– Salt and black pepper to taste
– 2 boxes frozen baby peas, thawed

– In a Dutch oven, saute the “beef” and onion in oil, then add the flour and tomato paste. Stir until well combined, then add potatoes, stock, beer, and garlic. Season generously with salt and pepper. Bring to a boil, lower the heat, then cover, leaving to simmer for two hours. Check in frequently, stirring to prevent sticking.

– After two hours, stir in the peas, add more salt and pepper (if desired), and cover again, leaving to simmer for thirty minutes.

– Serve hot with soda bread and a cold pint of stout.

(Recipe adapted from “Irish Beef and Stout Stew” from Martha Stewart Online)

Good Morning, Vegan Pierogi!


Pierogi. Pierogie. Perogi. Pyrogi. Pyrohi. Doesn’t matter how you spell it, this staple of European cuisine satisfies hunger in a way few other dumplings can. What is it about the wondrous pierogi that makes it such a favorite? Could it be the thin dough, crispy and golden when fried? Could it be the filling, flavorful and bold against the neutral flavor of the dough? Could it be the handiness of the little savory pocket, or how easy they are to make, with cheap, accessible ingredients and easy preparation?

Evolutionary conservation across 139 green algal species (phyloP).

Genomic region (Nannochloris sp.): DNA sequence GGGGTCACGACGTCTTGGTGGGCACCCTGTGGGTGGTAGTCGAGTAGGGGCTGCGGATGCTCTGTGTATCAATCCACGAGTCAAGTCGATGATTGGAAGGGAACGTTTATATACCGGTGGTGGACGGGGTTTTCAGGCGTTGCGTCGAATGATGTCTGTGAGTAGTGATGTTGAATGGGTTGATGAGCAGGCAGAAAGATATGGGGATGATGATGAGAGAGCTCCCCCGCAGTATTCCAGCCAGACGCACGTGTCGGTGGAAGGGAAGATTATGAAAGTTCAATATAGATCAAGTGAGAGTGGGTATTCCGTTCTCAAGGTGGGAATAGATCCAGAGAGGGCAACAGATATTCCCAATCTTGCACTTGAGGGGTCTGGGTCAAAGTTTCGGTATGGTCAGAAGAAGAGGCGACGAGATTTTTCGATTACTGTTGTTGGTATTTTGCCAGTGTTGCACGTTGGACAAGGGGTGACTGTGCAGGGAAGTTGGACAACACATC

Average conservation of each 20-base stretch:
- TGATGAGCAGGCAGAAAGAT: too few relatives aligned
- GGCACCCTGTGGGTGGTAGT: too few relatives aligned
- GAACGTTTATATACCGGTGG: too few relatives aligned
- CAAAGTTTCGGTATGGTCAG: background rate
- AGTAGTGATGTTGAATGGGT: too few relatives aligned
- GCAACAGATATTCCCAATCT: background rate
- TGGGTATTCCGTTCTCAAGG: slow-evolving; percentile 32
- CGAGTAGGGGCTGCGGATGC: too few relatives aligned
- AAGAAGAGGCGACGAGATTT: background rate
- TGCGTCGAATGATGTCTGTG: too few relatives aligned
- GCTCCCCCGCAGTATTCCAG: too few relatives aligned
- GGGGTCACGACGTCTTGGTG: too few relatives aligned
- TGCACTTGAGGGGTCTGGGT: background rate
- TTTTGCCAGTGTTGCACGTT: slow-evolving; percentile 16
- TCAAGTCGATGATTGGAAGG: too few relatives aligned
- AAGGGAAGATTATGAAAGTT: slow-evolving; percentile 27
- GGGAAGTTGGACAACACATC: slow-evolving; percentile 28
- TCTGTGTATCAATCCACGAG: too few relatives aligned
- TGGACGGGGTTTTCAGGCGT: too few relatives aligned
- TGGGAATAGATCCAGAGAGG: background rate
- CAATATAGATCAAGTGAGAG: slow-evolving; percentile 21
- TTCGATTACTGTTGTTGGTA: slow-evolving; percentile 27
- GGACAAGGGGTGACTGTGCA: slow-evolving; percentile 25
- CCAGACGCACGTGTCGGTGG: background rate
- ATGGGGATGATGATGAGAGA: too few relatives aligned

Given the cultural demographics of Pittsburgh, the pierogi is a staple of this city’s cuisine. Spend enough time on Urbanspoon, and you’ll find users more than ready to complain about this fact. Their point is not entirely ill-informed, but I think it comes from a place of overexposure, rather than a straight forward dislike of the dish itself. I don’t know the actual statistics, but I’d wager a bet that the majority of local restaurants ( those of unspecified ethnic cuisine, of course) offer pierogi. But don’t go judging a dish by its commonly mediocre preparation. Having pierogi on your menu because you’re expected to doesn’t exactly yield the best tasting versions. Many places are serving the same tired, frozen versions that you can buy in the supermarket. This is pierogi, sort of, but it’s about as satisfying as any frozen food can be.